This Is Me--2024 A to Z Theme

My A to Z Themes in the past have covered a range of topics and for 2024 the theme is a personal retrospective that I call "I Coulda Been" which is in reference to my job and career arc over my lifetime. I'll be looking at all sorts of occupations that I have done or could have done. Maybe you've done some of these too!

Friday, January 31, 2014

What Is the Scariest Kind of Storyline?

The Hitcher (1986 film)
The Hitcher (1986 film) (Photo credit: Wikipedia)
     There are plenty of storylines that can give us the creeps.  Monsters, zombies, and creatures of the night can give us chills and may make us a bit jumpy in the dark after having seen one of these kinds of films.  Stories about hauntings and demonic possessions have provided some very edgy plots.  Dark crimes or stories that delve into the essence of evil might make us want to leave the lights on before going to sleep.   It's kind of fun to be scared by a well told horror story or a movie that makes us a bit jittery.  That's probably why scary stories are so popular.

       Truth often being stranger--and scarier--than fiction, one of the genres I find to be the creepiest of all is the good old stalker stories.   Out of control obsession can drive humans to do some truly bizarre things.  We've seen the stories in the news.   There have also been many fine films with the obsession theme.  I'm sure you can name many favorite.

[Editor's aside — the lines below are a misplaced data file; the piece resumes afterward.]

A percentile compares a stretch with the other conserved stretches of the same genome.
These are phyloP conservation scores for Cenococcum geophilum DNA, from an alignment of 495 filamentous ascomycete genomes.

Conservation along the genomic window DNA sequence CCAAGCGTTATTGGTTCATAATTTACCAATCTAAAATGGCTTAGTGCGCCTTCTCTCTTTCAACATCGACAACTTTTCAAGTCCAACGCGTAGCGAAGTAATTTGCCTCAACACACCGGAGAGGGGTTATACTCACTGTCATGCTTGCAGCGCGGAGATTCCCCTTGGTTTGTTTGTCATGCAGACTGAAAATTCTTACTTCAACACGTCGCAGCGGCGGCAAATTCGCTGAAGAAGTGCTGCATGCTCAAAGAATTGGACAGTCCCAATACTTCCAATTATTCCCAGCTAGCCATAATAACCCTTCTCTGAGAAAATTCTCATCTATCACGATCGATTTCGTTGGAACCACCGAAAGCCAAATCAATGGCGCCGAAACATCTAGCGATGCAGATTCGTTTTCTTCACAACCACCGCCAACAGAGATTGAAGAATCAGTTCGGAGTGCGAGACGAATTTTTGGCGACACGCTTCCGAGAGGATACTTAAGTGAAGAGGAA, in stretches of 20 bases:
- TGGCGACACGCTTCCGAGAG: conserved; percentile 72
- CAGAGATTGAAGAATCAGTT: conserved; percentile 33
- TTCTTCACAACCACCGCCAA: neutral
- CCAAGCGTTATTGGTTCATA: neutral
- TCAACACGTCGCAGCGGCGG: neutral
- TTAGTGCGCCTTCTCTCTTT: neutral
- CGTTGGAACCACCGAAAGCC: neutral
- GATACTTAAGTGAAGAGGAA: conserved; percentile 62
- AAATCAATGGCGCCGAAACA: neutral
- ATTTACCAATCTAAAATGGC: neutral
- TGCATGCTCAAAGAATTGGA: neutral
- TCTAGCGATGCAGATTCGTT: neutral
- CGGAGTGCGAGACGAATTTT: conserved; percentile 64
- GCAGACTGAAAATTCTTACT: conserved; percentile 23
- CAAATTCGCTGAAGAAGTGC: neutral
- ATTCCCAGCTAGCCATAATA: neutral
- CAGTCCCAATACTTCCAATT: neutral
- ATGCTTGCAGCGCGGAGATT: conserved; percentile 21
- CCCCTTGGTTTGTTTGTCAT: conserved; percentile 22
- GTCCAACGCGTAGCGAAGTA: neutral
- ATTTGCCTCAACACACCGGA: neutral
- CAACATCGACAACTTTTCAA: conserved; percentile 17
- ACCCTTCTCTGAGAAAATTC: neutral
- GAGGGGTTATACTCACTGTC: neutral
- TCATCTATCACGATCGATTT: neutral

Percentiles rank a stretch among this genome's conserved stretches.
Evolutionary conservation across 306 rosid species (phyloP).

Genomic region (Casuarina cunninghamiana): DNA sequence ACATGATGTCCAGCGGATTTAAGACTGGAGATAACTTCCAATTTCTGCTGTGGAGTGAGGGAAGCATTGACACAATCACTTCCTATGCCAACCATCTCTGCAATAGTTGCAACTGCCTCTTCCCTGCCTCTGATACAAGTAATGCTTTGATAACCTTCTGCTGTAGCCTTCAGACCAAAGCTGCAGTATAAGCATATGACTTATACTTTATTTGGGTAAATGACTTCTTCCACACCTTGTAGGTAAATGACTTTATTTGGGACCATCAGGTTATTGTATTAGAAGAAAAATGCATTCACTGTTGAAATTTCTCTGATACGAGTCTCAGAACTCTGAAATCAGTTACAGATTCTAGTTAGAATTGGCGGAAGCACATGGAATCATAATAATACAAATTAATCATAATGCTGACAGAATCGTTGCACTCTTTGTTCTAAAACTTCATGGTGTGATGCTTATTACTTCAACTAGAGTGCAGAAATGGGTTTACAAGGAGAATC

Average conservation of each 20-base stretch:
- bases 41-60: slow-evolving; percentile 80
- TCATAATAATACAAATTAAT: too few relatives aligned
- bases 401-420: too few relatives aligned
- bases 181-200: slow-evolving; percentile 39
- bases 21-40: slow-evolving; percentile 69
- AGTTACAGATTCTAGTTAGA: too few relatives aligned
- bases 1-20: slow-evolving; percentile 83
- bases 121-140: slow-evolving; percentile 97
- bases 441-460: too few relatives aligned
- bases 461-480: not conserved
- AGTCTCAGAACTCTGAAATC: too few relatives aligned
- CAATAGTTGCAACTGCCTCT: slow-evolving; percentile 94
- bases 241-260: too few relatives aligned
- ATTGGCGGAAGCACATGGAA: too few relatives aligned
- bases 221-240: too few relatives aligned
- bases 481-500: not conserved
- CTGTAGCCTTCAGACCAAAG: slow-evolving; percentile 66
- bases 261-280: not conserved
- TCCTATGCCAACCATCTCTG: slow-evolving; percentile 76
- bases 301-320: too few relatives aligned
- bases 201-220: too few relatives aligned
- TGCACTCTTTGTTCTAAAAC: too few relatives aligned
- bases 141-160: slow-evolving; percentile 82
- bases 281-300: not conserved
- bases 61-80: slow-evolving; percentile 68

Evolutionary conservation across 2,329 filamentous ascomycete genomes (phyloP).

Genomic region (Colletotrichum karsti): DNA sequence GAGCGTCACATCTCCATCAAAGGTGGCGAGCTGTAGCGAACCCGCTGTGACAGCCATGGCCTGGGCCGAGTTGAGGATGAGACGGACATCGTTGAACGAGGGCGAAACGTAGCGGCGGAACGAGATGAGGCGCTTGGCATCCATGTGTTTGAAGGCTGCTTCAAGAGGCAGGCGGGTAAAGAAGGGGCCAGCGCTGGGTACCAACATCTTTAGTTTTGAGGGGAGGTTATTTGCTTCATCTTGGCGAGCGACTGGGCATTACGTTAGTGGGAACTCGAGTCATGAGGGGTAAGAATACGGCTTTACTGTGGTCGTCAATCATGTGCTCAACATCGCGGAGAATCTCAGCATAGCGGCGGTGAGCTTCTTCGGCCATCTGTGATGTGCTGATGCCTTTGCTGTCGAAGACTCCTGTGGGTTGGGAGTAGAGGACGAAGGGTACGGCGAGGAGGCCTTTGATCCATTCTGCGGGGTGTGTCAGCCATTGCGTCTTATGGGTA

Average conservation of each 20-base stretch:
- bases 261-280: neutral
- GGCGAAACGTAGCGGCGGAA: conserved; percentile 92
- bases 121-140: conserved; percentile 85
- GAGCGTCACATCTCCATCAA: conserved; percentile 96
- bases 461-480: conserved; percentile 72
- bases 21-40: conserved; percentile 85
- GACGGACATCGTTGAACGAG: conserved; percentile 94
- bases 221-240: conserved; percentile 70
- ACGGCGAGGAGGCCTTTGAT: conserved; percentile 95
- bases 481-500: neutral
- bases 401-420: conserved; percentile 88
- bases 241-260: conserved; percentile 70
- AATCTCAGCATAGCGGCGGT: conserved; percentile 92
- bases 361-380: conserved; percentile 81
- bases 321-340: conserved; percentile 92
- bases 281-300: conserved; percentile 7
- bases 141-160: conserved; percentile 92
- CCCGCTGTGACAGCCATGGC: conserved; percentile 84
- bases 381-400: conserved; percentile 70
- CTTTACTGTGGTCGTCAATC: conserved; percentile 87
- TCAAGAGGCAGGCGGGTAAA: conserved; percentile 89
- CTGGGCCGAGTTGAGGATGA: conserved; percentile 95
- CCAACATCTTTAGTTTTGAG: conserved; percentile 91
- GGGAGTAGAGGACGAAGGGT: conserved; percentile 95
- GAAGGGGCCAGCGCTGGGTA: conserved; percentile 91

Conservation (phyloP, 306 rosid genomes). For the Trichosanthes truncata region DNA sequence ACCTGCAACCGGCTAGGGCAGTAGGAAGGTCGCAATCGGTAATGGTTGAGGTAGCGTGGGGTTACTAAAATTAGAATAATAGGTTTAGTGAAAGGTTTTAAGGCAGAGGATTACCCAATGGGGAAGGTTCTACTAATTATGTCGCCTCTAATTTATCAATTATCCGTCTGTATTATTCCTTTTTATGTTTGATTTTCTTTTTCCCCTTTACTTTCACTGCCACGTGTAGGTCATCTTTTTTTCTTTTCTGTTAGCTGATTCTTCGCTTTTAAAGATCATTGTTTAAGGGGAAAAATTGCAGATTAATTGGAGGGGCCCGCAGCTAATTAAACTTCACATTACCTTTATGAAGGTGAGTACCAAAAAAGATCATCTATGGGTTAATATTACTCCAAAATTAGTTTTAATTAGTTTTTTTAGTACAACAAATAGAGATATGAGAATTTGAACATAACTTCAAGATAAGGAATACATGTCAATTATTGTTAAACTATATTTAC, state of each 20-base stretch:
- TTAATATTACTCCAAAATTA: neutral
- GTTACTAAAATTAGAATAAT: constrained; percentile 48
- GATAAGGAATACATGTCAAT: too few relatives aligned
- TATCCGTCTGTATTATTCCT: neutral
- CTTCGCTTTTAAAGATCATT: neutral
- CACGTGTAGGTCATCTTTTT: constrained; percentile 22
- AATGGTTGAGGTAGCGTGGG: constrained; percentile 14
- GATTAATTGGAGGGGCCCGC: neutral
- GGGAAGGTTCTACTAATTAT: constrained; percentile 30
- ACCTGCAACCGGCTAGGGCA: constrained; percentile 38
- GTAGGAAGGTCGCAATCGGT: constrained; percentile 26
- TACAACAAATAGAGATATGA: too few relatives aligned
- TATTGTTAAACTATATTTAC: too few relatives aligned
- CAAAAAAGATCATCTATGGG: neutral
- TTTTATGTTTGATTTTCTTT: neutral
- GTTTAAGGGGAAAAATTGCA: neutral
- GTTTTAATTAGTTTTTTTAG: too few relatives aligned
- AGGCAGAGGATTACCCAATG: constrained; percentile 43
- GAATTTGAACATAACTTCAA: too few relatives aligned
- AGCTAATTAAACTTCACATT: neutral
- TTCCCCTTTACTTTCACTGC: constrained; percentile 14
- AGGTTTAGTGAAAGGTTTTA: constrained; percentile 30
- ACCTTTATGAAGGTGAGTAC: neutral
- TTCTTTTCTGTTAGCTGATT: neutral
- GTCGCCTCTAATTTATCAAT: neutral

Alfred Hitchcock was a master of films about obsessions.  He could tap into the darker or curious side of human emotions that may make us obsess upon an idea.  There have also been the films such as Cape Fear, Fatal Attraction, The Fan, or One Hour Photo.   Then what about the over the top films like The Hitcher or Jeepers Creepers.  Those will make you grip your seat.

      When it's a story that can really happen to any of us, it's a story that can be pretty scary and make you double check who's behind you or why that creepy fellow across the street always seems to be looking at your house all the time.  What's in that guy's (or gal's) bedroom anyway?   Pictures of you on the walls?

       What story genre frightens you the most?    Have you ever been stalked?   Does online visibility ever make you a bit wary about your vulnerability to obsessive creeps?

        Tomorrow Saturday February 1st will be a special Battle of the Bands post.  The above post is a clue to the song I've chosen.   Can you guess the song?  It's a somewhat obscure one that was covered by a group at least of few of you are fans of.  

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Wednesday, January 29, 2014

Getting Organized for the #atozchallenge


      Todays post was inspired by a post by Lynn at Connecting Stories.  That post is actually a few years old, but just as relevant now as it was then.  Take a look at Lynn's post and see if you suffer from "Organizationitis".

Getting Organized